Maybe I’m the last person who should write the case for Bob Sutton. There are moments over the years I’ve thought (and written) that he was a good and smart man who nonetheless owed whatever professional success he had to the talented players he was holding back.
After last year’s (most recent) playoff meltdown I wrote he should have been fired as Chiefs defensive coordinator.
I still believe he earned it, by the way.
I also believe this: He’s riding a nice wave right now, with the opportunity of the season here in front of him with a matchup against the Rams.
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Do well here — and because this is the NFL in 2018, “do well” means keep the Rams below their season average of 33.5 points — and he’ll have every right to go “Good Will Hunting”.
Imaginary Sutton: Do you like apples?
Me: Yeah, why?
Imaginary Sutton: Well Eric Berry’s still hurt and we’re making every play we need to so how do you like them apples?
Two months ago, Sutton was the least popular man in Kansas City, with the possible exception of The Kicker Who Shall Not Be Named. Now ... well, he’s still not exactly popular. But he’s inching closer to, say, Madison Bumgarner.
Facts: The Chiefs are tied for second in sacks, fifth in passer rating against, sixth in touchdown percentage against, and have held six of their last seven opponents to 23 points or fewer (of the six other AFC teams with winning records, only the Titans can match that last one).
Pretty good argument against those of us who’ve said his defenses aren’t productive enough.
More facts: Dee Ford is among the league’s most effective edge rushers, Chris Jones is a star, Reggie Ragland is playing the best of his career, Marcus Peters is imploding with the Rams, and Steven Nelson ranks 11th of 77 cornerbacks with at least 50 percent of their team’s snaps according to Pro Football Focus.
Pretty good argument against those of us who’ve said he doesn’t put his players in position to succeed, or that he’s mush without the considerable talents of Berry.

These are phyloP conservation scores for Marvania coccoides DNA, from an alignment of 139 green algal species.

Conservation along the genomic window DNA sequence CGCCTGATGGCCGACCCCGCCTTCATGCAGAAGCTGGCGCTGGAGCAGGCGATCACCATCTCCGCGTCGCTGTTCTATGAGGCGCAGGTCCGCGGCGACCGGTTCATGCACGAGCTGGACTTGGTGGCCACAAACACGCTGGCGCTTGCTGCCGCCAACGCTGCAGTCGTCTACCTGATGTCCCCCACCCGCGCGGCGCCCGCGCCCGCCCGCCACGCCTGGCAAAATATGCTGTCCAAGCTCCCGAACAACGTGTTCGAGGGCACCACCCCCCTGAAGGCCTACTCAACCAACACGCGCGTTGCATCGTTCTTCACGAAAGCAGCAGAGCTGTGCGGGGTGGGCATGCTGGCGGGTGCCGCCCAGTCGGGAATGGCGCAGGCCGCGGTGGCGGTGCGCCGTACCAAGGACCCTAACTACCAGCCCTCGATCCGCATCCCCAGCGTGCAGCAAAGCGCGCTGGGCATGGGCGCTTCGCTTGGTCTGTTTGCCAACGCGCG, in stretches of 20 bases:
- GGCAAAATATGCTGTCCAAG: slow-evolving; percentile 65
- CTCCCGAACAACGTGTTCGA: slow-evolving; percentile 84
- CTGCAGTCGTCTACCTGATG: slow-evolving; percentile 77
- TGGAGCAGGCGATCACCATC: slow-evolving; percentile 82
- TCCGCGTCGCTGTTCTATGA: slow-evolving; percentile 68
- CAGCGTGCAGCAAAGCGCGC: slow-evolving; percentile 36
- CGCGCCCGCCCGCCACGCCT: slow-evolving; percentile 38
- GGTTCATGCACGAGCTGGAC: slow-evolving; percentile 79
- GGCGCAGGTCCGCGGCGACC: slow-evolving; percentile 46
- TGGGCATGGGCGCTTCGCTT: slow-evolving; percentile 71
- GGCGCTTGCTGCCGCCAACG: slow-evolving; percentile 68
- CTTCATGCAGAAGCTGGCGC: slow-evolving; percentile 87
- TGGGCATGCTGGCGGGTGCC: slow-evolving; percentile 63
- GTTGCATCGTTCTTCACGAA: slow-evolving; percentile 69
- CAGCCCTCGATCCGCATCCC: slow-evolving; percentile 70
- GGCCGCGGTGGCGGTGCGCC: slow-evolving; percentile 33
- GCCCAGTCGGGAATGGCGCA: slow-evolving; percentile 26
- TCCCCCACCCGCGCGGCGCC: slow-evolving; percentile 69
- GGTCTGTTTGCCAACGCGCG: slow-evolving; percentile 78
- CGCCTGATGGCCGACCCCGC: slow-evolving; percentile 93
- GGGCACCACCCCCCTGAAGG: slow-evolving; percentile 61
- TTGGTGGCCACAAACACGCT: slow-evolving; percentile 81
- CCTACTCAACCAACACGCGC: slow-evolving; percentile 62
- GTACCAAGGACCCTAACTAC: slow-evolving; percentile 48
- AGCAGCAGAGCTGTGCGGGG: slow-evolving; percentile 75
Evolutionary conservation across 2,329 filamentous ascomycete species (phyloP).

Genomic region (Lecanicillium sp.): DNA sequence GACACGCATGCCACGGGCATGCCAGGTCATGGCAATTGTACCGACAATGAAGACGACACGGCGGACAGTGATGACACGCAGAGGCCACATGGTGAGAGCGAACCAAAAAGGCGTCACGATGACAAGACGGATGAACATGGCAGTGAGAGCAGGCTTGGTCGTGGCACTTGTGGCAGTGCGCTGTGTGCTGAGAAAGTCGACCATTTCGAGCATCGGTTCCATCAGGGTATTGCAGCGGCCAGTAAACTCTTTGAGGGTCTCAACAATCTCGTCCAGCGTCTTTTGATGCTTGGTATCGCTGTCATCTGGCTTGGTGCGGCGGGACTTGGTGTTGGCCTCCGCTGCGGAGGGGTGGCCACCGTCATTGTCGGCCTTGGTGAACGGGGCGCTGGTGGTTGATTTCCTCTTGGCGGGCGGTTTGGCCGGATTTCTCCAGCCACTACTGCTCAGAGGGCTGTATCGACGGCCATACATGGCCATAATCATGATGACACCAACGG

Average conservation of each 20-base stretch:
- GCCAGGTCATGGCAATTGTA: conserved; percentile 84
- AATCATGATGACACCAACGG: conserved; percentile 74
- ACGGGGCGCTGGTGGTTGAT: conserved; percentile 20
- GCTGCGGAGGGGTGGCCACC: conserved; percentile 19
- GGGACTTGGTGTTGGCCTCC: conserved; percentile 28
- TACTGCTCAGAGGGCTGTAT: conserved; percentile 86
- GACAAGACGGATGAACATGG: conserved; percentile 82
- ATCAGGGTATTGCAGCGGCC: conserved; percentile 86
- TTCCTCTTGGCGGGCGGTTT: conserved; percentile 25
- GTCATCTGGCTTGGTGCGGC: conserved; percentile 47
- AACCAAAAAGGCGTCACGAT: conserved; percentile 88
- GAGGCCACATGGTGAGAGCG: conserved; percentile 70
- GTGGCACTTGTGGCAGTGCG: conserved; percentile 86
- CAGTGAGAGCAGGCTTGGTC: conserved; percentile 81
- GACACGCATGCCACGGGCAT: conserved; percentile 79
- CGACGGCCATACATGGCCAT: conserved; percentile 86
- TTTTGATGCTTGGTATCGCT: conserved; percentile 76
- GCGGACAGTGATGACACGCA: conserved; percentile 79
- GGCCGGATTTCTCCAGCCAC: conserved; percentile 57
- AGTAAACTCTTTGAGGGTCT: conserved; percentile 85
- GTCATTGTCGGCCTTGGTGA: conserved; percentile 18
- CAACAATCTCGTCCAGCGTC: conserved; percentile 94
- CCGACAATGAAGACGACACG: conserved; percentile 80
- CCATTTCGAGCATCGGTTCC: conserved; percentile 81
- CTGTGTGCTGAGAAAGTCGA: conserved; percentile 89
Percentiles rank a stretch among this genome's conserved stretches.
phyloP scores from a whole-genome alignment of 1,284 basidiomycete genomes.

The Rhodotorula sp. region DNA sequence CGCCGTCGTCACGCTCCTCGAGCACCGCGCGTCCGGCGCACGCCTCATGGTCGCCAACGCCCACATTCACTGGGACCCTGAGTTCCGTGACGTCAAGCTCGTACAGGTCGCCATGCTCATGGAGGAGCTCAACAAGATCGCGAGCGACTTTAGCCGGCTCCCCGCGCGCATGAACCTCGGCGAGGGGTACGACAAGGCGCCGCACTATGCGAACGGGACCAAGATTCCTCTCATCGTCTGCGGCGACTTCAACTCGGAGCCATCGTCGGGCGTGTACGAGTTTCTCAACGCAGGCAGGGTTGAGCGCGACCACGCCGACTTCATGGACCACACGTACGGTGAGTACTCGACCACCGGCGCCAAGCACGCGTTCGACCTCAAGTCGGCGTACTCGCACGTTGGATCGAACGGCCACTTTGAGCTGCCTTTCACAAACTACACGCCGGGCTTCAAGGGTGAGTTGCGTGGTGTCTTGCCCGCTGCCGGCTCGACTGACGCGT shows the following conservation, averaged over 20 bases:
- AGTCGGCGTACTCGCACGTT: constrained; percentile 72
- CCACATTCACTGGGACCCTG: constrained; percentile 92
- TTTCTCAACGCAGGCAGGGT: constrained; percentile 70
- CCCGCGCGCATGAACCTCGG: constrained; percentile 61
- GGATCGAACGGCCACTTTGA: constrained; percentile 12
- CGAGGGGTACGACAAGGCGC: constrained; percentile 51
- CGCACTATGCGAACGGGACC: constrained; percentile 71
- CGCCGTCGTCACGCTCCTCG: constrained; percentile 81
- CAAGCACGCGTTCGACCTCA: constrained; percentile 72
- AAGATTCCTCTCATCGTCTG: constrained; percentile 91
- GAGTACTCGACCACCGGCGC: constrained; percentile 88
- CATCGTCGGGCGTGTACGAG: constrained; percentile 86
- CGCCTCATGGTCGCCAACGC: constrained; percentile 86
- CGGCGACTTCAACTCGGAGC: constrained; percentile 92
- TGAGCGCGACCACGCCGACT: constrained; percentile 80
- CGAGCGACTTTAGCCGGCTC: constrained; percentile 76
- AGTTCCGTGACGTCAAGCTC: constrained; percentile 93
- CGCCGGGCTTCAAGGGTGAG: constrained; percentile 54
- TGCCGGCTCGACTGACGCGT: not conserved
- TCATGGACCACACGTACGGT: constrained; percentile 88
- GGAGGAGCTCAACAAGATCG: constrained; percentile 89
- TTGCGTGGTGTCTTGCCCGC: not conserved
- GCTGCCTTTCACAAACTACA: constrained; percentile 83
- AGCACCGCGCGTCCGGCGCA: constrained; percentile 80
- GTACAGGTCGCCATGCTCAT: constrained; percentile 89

Let’s pause for context. There is a big difference between the defense’s performance against mediocre or worse quarterbacks and the kind it will need to beat in the postseason. Tom Brady, Ben Roethlisberger, and Philip Rivers have averaged 36 points against the Chiefs. Everyone else — from Case Keenum to Blake Bortles to Josh Rosen — has averaged 18.9. That’s part of what makes this game a mile marker of sorts.
Also, if the Chiefs make their first Super Bowl in 49 seasons it will be on the back of a spaceship offense that replaces the antiquated Defense Wins Championships with a more honest If The Defense Just Doesn’t Vomit On Its Shoes We’ll Be OK.
So, the standard is low, but it’s also not a gimme. The Chiefs have vomited on themselves plenty — most famously in the No Punt Game after the 2003 season, and most recently after holding a 21-3 lead over the Titans at home in a division playoff game last January.
That last one necessitated a makeover. Chiefs coaches and front-office executives wanted to get younger, faster, tougher, and more cohesive. That meant Anthony Hitchens in and more responsibility for Ragland in the middle. Peters was dumped in a trade. Every draft pick but one was used on defense.
Eleven men played at least half the snaps in the meltdown against the Titans. Six were discarded in one form or another.
Change, change, change. Except for Sutton, who oversaw it all. The NFL is largely about coaches (and quarterbacks, obviously) but here Andy Reid and the Chiefs placed a significant bet against the former players.